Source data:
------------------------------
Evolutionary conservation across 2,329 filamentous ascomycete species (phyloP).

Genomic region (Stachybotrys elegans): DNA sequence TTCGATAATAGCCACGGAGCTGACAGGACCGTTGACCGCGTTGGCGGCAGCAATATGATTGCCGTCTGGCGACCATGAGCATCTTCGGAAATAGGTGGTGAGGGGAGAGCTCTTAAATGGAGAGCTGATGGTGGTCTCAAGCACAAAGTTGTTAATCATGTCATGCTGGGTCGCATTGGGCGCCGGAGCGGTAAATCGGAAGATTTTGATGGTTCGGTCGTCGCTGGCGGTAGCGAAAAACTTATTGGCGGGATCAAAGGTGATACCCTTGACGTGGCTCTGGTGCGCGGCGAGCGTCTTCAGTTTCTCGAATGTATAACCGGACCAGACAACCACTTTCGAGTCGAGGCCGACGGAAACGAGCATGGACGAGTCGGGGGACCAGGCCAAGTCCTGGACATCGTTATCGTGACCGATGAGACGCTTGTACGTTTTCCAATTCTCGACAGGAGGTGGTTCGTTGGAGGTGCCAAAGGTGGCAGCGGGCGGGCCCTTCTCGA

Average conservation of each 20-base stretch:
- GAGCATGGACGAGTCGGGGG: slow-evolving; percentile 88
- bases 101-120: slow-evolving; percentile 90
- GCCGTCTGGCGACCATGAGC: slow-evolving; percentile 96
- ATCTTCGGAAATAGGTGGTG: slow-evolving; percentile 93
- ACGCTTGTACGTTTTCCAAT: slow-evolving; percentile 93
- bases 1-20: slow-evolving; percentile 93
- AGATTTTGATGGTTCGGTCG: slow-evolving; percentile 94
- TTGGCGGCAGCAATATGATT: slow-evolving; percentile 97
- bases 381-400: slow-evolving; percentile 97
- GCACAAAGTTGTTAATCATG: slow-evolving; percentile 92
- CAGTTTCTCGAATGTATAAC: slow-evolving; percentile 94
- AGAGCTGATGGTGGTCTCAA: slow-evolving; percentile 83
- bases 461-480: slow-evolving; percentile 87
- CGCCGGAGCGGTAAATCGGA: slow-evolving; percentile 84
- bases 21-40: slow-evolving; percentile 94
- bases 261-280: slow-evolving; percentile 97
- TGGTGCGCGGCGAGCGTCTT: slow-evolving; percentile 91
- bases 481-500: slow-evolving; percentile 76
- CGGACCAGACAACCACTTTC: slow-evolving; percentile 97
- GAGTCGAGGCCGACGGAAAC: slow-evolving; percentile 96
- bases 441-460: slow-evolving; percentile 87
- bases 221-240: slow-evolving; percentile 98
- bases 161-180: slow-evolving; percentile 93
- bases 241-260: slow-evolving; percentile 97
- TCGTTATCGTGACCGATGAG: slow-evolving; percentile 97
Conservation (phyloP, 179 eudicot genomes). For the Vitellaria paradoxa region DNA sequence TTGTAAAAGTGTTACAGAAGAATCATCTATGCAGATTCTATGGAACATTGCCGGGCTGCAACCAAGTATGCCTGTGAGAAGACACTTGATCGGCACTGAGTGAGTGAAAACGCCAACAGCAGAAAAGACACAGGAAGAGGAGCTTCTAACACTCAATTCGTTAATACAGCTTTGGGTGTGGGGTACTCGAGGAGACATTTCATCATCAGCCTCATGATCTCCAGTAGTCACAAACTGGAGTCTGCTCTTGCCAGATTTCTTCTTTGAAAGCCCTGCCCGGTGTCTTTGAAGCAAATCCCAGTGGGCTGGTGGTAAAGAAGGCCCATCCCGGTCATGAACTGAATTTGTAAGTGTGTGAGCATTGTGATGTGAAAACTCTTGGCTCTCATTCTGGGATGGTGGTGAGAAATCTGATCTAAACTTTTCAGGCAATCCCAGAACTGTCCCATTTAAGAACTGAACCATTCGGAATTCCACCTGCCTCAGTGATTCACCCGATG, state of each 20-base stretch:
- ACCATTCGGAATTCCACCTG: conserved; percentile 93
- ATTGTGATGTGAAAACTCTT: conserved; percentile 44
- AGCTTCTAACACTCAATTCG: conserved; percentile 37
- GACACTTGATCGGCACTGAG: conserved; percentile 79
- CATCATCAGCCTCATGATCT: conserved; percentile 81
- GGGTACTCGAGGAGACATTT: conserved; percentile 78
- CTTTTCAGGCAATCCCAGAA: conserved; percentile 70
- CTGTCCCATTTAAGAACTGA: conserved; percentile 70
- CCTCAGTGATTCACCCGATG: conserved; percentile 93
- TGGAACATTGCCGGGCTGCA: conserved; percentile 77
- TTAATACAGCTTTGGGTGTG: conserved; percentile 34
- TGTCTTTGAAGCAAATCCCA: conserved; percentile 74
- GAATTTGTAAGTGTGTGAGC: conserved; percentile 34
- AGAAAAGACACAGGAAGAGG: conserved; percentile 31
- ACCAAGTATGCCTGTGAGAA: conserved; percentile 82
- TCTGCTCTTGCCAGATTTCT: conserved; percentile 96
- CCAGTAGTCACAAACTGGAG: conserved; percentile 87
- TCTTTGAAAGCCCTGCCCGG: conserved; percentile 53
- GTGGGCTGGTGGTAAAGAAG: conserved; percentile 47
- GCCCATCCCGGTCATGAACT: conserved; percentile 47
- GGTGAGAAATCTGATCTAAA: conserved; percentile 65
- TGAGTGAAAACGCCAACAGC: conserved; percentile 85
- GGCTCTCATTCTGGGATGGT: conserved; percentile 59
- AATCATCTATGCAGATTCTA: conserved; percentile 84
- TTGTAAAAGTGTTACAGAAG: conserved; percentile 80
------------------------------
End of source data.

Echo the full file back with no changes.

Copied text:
Evolutionary conservation across 2,329 filamentous ascomycete species (phyloP).

Genomic region (Stachybotrys elegans): DNA sequence TTCGATAATAGCCACGGAGCTGACAGGACCGTTGACCGCGTTGGCGGCAGCAATATGATTGCCGTCTGGCGACCATGAGCATCTTCGGAAATAGGTGGTGAGGGGAGAGCTCTTAAATGGAGAGCTGATGGTGGTCTCAAGCACAAAGTTGTTAATCATGTCATGCTGGGTCGCATTGGGCGCCGGAGCGGTAAATCGGAAGATTTTGATGGTTCGGTCGTCGCTGGCGGTAGCGAAAAACTTATTGGCGGGATCAAAGGTGATACCCTTGACGTGGCTCTGGTGCGCGGCGAGCGTCTTCAGTTTCTCGAATGTATAACCGGACCAGACAACCACTTTCGAGTCGAGGCCGACGGAAACGAGCATGGACGAGTCGGGGGACCAGGCCAAGTCCTGGACATCGTTATCGTGACCGATGAGACGCTTGTACGTTTTCCAATTCTCGACAGGAGGTGGTTCGTTGGAGGTGCCAAAGGTGGCAGCGGGCGGGCCCTTCTCGA

Average conservation of each 20-base stretch:
- GAGCATGGACGAGTCGGGGG: slow-evolving; percentile 88
- bases 101-120: slow-evolving; percentile 90
- GCCGTCTGGCGACCATGAGC: slow-evolving; percentile 96
- ATCTTCGGAAATAGGTGGTG: slow-evolving; percentile 93
- ACGCTTGTACGTTTTCCAAT: slow-evolving; percentile 93
- bases 1-20: slow-evolving; percentile 93
- AGATTTTGATGGTTCGGTCG: slow-evolving; percentile 94
- TTGGCGGCAGCAATATGATT: slow-evolving; percentile 97
- bases 381-400: slow-evolving; percentile 97
- GCACAAAGTTGTTAATCATG: slow-evolving; percentile 92
- CAGTTTCTCGAATGTATAAC: slow-evolving; percentile 94
- AGAGCTGATGGTGGTCTCAA: slow-evolving; percentile 83
- bases 461-480: slow-evolving; percentile 87
- CGCCGGAGCGGTAAATCGGA: slow-evolving; percentile 84
- bases 21-40: slow-evolving; percentile 94
- bases 261-280: slow-evolving; percentile 97
- TGGTGCGCGGCGAGCGTCTT: slow-evolving; percentile 91
- bases 481-500: slow-evolving; percentile 76
- CGGACCAGACAACCACTTTC: slow-evolving; percentile 97
- GAGTCGAGGCCGACGGAAAC: slow-evolving; percentile 96
- bases 441-460: slow-evolving; percentile 87
- bases 221-240: slow-evolving; percentile 98
- bases 161-180: slow-evolving; percentile 93
- bases 241-260: slow-evolving; percentile 97
- TCGTTATCGTGACCGATGAG: slow-evolving; percentile 97
Conservation (phyloP, 179 eudicot genomes). For the Vitellaria paradoxa region DNA sequence TTGTAAAAGTGTTACAGAAGAATCATCTATGCAGATTCTATGGAACATTGCCGGGCTGCAACCAAGTATGCCTGTGAGAAGACACTTGATCGGCACTGAGTGAGTGAAAACGCCAACAGCAGAAAAGACACAGGAAGAGGAGCTTCTAACACTCAATTCGTTAATACAGCTTTGGGTGTGGGGTACTCGAGGAGACATTTCATCATCAGCCTCATGATCTCCAGTAGTCACAAACTGGAGTCTGCTCTTGCCAGATTTCTTCTTTGAAAGCCCTGCCCGGTGTCTTTGAAGCAAATCCCAGTGGGCTGGTGGTAAAGAAGGCCCATCCCGGTCATGAACTGAATTTGTAAGTGTGTGAGCATTGTGATGTGAAAACTCTTGGCTCTCATTCTGGGATGGTGGTGAGAAATCTGATCTAAACTTTTCAGGCAATCCCAGAACTGTCCCATTTAAGAACTGAACCATTCGGAATTCCACCTGCCTCAGTGATTCACCCGATG, state of each 20-base stretch:
- ACCATTCGGAATTCCACCTG: conserved; percentile 93
- ATTGTGATGTGAAAACTCTT: conserved; percentile 44
- AGCTTCTAACACTCAATTCG: conserved; percentile 37
- GACACTTGATCGGCACTGAG: conserved; percentile 79
- CATCATCAGCCTCATGATCT: conserved; percentile 81
- GGGTACTCGAGGAGACATTT: conserved; percentile 78
- CTTTTCAGGCAATCCCAGAA: conserved; percentile 70
- CTGTCCCATTTAAGAACTGA: conserved; percentile 70
- CCTCAGTGATTCACCCGATG: conserved; percentile 93
- TGGAACATTGCCGGGCTGCA: conserved; percentile 77
- TTAATACAGCTTTGGGTGTG: conserved; percentile 34
- TGTCTTTGAAGCAAATCCCA: conserved; percentile 74
- GAATTTGTAAGTGTGTGAGC: conserved; percentile 34
- AGAAAAGACACAGGAAGAGG: conserved; percentile 31
- ACCAAGTATGCCTGTGAGAA: conserved; percentile 82
- TCTGCTCTTGCCAGATTTCT: conserved; percentile 96
- CCAGTAGTCACAAACTGGAG: conserved; percentile 87
- TCTTTGAAAGCCCTGCCCGG: conserved; percentile 53
- GTGGGCTGGTGGTAAAGAAG: conserved; percentile 47
- GCCCATCCCGGTCATGAACT: conserved; percentile 47
- GGTGAGAAATCTGATCTAAA: conserved; percentile 65
- TGAGTGAAAACGCCAACAGC: conserved; percentile 85
- GGCTCTCATTCTGGGATGGT: conserved; percentile 59
- AATCATCTATGCAGATTCTA: conserved; percentile 84
- TTGTAAAAGTGTTACAGAAG: conserved; percentile 80